BY DEANNA DRENGA, WEDO INTERN, 2016
New York, NY (August 8, 2016)— In 2012, I wrote a blog about my “72 hours at WEDO” reflecting on, what I considered to be, the shortest internship in existence. At the time, I would have never guessed that I would be returning to WEDO (for two additional summer terms) as a communications intern or more appropriately, an “all of the above” intern, as is common for many small non-profits. Each summer I returned from a year away at college to an office of new and familiar faces. The majority of the work that I supported was related to communications and social media with each day bringing something new to learn.
The experience that best represents the evolution of my time as an intern with WEDO is the contrast between my visits to the United Nations (UN). In 2012, reflecting on my 72 hours at WEDO, I wrote, “My third and final day interning for WEDO, I took a tour of the UN. Although it seems silly now, I felt like a pretty important person to be strolling around the UN.” Three years later, I found myself wandering through the various buildings and chambers of the UN Headquarters – This time with a temporary security badge proudly swinging around my neck to attend the 2016 High-Level Political Forum (HLPF). Despite the elevated security clearance, I felt slightly more intimidated without a tour guide to show me around. Nevertheless, three years later, I felt more mentally prepared to understand the proceedings, respond to them using social media, and support the members of the Women’s Major Group.
If my first tour of the UN introduced me to the sustainable development goals (SDGs); the HLPF gave me an inside look at the implementation of the SDGs and how civil society advocated and organized to ensure no one was left behind. I will admit to feeling out of place as I was usually one of the youngest, if not the youngest person in the room. While I was attending events and listening to distinguished advocates and delegates, I would feel my phone occasionally buzz in my pocket, with an email about my textbooks for my final year of undergraduate study. The juxtaposition of our positions couldn’t have been more pronounced.
It wasn’t until I attended a side event entitled “Youth Empowerment in the SDGs” that I finally found myself in a room where a majority of the participants were closer to my age. The speakers made passionate presentations about “making the invisible visible” by empowering youth to contribute to and advocate on behalf of the SDGs.
It was inspiring to hear how ardently they believed in the power of youth as agents in their own right, not just as a “future generation” to carry the torch as we so often hear. This side event was important because it encouraged me to rid myself of that feeling that I was out of place and to challenge myself to become more actively involved in the SDG process.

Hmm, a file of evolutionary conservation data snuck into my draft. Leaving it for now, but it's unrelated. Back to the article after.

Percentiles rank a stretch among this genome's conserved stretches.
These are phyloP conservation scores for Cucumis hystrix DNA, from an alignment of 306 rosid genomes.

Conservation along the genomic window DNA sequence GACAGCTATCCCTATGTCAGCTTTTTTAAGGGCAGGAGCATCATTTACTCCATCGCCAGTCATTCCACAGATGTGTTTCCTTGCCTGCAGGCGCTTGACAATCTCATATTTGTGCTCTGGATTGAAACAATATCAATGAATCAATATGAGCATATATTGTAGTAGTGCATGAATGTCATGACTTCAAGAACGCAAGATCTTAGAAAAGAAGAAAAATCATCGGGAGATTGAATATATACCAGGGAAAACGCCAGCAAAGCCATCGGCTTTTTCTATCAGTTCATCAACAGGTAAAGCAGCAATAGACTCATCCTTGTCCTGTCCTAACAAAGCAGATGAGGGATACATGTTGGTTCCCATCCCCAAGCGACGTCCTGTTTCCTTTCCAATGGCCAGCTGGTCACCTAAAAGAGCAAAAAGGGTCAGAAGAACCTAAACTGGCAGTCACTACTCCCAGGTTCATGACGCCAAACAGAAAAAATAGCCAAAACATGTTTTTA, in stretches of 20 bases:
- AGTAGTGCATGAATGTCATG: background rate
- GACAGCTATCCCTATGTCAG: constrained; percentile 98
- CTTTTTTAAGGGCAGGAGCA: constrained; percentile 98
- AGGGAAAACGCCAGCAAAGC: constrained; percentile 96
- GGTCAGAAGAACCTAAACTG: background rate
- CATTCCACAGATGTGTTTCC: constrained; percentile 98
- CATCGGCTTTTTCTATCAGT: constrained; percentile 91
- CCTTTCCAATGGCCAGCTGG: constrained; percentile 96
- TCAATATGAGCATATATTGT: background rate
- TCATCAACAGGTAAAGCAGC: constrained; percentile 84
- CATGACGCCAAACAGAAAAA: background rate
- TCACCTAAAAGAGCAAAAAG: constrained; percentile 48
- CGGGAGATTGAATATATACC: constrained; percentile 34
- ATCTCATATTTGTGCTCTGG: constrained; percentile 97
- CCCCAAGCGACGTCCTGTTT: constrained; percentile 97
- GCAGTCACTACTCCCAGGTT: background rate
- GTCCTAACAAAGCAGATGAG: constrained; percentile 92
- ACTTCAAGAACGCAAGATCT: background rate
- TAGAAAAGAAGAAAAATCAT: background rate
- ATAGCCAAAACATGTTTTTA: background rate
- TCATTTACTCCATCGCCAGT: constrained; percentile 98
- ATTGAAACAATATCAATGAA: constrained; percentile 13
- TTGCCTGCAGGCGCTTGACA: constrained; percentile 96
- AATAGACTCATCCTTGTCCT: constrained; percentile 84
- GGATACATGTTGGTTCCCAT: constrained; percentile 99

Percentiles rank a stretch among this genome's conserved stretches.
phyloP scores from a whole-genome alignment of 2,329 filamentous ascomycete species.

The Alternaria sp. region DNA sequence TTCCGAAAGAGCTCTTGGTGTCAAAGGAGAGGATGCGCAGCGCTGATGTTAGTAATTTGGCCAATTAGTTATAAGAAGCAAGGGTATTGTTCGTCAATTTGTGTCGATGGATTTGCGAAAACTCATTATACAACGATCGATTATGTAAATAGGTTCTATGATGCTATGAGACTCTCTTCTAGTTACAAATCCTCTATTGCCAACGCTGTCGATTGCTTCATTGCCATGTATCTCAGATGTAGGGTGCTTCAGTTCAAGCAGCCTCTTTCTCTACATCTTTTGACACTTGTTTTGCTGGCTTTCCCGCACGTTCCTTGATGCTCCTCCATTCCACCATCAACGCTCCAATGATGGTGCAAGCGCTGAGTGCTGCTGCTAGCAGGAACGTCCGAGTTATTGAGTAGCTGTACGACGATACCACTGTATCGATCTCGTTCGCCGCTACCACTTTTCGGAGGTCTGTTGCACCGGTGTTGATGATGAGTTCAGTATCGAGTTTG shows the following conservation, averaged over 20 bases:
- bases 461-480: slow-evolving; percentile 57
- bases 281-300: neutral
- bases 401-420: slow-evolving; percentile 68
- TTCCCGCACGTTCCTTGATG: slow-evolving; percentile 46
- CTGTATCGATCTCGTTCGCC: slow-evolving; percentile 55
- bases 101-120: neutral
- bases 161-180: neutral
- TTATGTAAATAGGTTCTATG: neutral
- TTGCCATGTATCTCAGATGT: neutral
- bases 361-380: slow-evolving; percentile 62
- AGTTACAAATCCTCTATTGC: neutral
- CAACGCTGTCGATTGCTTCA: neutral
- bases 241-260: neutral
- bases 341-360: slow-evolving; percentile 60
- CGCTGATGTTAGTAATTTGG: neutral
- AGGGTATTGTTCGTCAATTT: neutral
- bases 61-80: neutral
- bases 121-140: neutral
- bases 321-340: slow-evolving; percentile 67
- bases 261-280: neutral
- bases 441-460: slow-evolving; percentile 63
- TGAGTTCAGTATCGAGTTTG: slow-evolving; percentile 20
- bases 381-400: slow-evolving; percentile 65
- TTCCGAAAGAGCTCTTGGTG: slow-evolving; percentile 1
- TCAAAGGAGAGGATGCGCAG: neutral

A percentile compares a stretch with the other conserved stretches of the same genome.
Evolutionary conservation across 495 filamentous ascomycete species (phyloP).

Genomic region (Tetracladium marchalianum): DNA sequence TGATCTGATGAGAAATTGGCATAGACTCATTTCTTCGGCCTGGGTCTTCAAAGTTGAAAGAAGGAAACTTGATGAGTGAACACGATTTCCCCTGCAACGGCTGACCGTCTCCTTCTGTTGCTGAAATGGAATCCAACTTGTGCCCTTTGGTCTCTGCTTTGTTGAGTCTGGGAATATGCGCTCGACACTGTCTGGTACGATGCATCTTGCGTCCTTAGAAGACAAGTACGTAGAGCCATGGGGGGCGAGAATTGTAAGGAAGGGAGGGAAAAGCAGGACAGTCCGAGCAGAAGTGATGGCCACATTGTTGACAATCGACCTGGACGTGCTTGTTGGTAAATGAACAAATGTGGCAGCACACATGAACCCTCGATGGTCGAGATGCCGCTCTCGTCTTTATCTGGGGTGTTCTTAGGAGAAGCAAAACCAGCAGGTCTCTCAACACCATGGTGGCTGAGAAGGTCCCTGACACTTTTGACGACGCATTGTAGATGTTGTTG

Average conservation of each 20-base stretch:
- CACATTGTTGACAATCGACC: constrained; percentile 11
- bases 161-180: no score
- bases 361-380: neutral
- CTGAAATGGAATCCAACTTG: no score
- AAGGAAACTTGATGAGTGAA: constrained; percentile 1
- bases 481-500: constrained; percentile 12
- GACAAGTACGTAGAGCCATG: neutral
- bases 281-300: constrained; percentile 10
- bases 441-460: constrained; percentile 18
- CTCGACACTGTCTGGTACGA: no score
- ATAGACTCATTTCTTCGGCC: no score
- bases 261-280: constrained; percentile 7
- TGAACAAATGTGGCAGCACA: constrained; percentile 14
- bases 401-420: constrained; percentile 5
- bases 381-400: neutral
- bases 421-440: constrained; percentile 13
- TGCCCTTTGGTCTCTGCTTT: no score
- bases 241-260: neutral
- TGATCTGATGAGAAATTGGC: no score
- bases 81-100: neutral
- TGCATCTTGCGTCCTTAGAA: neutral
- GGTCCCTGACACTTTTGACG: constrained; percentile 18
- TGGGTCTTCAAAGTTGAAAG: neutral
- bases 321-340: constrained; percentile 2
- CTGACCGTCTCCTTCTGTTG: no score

It set the tone for the rest of my time spent observing the sessions and side events at the HLPF.
Overall, I walked away from the HLPF with a sense of hope. There was an abundance of promising speeches about eradicating poverty and creating the world we want. It was heartening to listen to each speaker describe the early successes and the upcoming challenges that their nation prepared to face. It was humbling to even be sitting in the halls of these chambers.
However, the voices that were either missing or being actively unheard were also readily apparent. The critical questions posed by the UN Major Group for Children and Youth that went unacknowledged and unanswered, the failure to call on any of the major groups in some sessions, and the interruption of interventions delivered on behalf of the Women’s Major Group stand out as prime examples of the exclusion of voices that challenge the narrative presented on the main panel of discussion.
The terms and acronyms that I had previously muddled through as I tried to grasp the focus of WEDO’s publications had suddenly played out before my eyes and I obtained a clearer understanding of everything WEDO and the Women’s Major Group were advocating for.
The nostalgia is setting in as I have a little less than two weeks left as an intern at WEDO. For its twentieth anniversary, WEDO released a publication entitled “Celebrating Milestones and Momentums”. For me, this title captures the essence of my interning experience. Each summer, my role contained some elements of an archiving project to be done alongside other communications work. I’ve skimmed through and cataloged the vast majority of WEDO’s publications documenting the progress made on women’s empowerment, rights, and leadership in the field of sustainable development. I’ve looked through and digitally uploaded a number of photographs depicting WEDO’s presence at major conferences and events. I’ve listened to Bella Abzug’s voice as she addresses a small seminar on why she wears her distinctive hats.
Alongside this discovery of the history of the organization, I also had my own small milestones. If you had asked me to describe my familiarity with WordPress last summer, I would have told you that I was only familiar with the name. This summer, I was able to work on WordPress updating and writing posts for WEDO and the Women’s Major Group. I went from touring the United Nations, to attending forums and events with a critical lens. I am grateful to the WEDO team for continuously taking me on as an intern and being willing to mentor and guide me along a path that has shaped my academic career and career aspirations.